Was There a Balance of Power System in the Ancient Near East?

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Aissaoui , A 2019 , ' Was There a Balance of Power System in the Ancient Near East? ' , Diplomacy & Statecraft , vol. 30 , no. 3 , pp. 421-442 . https://doi.org/10.1080/09592296.2019.1641916

Title: Was There a Balance of Power System in the Ancient Near East?
Author: Aissaoui, Alex
Contributor: University of Helsinki, Centre of Excellence in Ancient Near Eastern Empires (ANEE)
Date: 2019-08-20
Language: eng
Number of pages: 22
Belongs to series: Diplomacy & Statecraft
ISSN: 0959-2296
URI: http://hdl.handle.net/10138/326820
Abstract: Although first explicitly coined in Renaissance Italy, the notion of a 'balance of power' - the conduct of state actors to meet the logics of power balancing - goes back to pre-modern times. Traditionally, scholars have looked to the Punic Wars and the early modern period as early evidence for the balance. However, the ancient Near East during the second-millennium BC has received far less attention. Yet Western Asia existed as an international arena of states fully integrated in a system based on interdependence and power balancing. In the field of International Relations, systematic analyses of this phase in world history remain under-developed. Accordingly, the question of when a systemic environment for the balancing behaviour existed for the first time has been addressed less in International Relations theory where the literature leans primarily on the European experience.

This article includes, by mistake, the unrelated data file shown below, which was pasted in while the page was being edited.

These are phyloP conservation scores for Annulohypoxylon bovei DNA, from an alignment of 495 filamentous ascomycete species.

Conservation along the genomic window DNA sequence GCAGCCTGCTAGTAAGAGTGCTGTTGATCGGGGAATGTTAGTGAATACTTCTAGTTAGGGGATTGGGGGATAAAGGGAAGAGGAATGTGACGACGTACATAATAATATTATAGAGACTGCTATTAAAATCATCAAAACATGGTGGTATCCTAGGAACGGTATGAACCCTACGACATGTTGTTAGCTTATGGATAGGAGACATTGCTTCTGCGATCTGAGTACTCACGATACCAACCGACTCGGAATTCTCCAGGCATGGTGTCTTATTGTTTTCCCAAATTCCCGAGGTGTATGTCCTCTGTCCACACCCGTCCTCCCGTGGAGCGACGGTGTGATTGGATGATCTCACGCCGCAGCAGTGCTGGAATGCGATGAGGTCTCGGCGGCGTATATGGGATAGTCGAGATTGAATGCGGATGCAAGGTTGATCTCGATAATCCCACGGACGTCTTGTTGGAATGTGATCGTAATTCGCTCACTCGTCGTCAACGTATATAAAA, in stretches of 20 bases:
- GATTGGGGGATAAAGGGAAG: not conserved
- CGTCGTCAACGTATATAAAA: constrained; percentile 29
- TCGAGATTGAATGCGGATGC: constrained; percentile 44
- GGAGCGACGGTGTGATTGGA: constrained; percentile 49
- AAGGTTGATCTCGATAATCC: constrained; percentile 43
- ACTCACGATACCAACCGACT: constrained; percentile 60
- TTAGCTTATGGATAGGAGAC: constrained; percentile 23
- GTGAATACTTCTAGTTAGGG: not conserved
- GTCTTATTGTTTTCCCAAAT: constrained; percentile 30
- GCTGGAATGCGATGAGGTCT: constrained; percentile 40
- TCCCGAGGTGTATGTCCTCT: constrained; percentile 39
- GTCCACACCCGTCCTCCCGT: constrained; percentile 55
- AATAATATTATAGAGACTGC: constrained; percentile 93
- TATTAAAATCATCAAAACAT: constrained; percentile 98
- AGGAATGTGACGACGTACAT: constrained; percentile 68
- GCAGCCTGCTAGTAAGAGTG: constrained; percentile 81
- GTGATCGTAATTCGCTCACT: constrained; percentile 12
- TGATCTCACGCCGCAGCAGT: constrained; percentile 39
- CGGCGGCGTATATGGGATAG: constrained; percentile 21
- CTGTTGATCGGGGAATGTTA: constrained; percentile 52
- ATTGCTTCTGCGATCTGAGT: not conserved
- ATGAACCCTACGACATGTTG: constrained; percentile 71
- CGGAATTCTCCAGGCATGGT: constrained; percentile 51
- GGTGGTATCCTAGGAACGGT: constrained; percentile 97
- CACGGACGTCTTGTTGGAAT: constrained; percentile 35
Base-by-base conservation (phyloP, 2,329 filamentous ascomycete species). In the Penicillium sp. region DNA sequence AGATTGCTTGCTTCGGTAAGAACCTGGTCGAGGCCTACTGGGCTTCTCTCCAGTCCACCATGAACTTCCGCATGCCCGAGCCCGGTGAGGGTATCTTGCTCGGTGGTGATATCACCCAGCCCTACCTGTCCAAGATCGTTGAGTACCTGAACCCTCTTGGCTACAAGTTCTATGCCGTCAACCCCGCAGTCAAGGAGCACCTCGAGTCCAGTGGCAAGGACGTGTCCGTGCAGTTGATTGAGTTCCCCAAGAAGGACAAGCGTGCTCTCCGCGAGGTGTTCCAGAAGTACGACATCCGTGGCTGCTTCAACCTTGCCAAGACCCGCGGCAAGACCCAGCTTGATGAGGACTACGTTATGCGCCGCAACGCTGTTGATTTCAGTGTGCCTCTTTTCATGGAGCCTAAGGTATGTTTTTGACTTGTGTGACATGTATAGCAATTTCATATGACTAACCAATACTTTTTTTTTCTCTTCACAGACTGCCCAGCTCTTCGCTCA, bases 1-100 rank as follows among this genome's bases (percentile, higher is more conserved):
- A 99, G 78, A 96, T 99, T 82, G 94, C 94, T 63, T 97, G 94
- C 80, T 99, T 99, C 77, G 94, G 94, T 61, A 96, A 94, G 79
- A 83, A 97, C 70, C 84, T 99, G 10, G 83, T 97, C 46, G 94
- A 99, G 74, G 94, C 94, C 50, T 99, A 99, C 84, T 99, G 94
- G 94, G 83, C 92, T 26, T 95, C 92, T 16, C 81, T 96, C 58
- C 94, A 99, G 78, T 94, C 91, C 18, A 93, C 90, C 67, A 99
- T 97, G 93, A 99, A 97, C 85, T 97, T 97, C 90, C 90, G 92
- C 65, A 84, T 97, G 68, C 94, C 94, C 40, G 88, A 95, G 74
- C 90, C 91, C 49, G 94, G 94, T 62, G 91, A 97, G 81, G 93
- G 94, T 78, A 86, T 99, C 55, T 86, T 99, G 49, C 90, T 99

Subject: 517 Political science
balance of power, ancient Mediterranean, Punic Wars, ancient Near East, International Relations theory
INTERNATIONAL SYSTEM
HISTORY
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